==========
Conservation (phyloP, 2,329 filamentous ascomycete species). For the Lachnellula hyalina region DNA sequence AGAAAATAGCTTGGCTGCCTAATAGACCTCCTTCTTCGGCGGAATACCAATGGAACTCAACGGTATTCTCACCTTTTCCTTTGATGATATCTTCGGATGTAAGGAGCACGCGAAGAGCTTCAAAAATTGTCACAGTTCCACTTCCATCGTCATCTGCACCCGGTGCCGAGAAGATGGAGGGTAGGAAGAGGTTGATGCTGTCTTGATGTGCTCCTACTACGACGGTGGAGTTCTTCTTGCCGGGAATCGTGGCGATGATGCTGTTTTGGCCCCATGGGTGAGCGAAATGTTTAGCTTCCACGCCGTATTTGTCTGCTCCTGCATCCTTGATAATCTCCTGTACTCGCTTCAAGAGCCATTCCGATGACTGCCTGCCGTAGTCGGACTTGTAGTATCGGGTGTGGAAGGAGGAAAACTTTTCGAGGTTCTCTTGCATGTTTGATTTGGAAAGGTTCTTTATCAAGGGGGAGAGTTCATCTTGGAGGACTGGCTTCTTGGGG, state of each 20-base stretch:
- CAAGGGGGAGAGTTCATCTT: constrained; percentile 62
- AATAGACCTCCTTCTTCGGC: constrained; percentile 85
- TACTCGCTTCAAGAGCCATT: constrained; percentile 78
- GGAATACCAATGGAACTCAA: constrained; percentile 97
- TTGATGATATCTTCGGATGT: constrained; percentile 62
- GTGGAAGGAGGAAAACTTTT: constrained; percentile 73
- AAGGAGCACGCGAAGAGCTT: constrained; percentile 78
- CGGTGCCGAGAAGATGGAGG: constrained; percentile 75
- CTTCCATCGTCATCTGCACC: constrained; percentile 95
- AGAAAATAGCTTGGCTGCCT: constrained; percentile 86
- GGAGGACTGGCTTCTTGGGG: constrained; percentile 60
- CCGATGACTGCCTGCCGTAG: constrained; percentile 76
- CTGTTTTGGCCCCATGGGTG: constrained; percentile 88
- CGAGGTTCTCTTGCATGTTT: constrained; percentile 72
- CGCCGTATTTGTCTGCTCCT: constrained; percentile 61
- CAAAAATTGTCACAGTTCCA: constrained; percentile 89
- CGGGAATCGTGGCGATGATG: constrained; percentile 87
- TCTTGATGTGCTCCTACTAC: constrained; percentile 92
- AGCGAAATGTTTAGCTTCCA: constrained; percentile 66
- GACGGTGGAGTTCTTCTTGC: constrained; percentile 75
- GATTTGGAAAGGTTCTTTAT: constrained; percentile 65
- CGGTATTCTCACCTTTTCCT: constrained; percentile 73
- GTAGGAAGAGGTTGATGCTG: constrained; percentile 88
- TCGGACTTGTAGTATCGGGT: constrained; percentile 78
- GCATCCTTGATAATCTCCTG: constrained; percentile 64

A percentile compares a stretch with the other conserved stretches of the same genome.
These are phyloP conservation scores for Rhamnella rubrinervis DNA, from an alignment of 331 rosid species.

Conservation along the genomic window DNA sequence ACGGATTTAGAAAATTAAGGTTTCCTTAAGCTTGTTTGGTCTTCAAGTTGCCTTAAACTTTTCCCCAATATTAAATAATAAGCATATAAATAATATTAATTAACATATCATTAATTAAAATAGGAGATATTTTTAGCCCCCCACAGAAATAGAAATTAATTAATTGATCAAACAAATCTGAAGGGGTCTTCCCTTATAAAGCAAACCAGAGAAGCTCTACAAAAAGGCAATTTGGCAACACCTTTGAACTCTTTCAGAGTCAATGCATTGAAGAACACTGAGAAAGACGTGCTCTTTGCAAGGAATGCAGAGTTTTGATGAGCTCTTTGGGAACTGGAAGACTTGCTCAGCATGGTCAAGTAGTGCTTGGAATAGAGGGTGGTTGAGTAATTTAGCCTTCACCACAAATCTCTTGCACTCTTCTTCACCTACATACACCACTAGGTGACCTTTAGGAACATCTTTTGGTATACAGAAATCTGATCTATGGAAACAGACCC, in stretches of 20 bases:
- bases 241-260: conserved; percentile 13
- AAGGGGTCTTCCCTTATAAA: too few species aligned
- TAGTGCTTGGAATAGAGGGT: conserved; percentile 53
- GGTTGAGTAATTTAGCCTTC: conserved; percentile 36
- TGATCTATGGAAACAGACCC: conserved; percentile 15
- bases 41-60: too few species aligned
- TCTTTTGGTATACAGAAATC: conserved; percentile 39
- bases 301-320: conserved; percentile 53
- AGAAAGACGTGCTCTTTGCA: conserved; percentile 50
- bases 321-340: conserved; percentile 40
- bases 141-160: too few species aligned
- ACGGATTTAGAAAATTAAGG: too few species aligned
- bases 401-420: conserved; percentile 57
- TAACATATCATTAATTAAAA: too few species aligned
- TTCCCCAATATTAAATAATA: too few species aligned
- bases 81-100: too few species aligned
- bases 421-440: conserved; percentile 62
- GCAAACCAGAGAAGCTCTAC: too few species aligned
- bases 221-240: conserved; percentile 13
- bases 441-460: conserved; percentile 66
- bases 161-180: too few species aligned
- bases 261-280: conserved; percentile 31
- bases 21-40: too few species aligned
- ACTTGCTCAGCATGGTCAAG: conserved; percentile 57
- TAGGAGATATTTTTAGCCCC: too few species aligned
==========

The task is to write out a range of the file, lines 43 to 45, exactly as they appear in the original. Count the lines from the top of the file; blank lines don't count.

- TAACATATCATTAATTAAAA: too few species aligned
- TTCCCCAATATTAAATAATA: too few species aligned
- bases 81-100: too few species aligned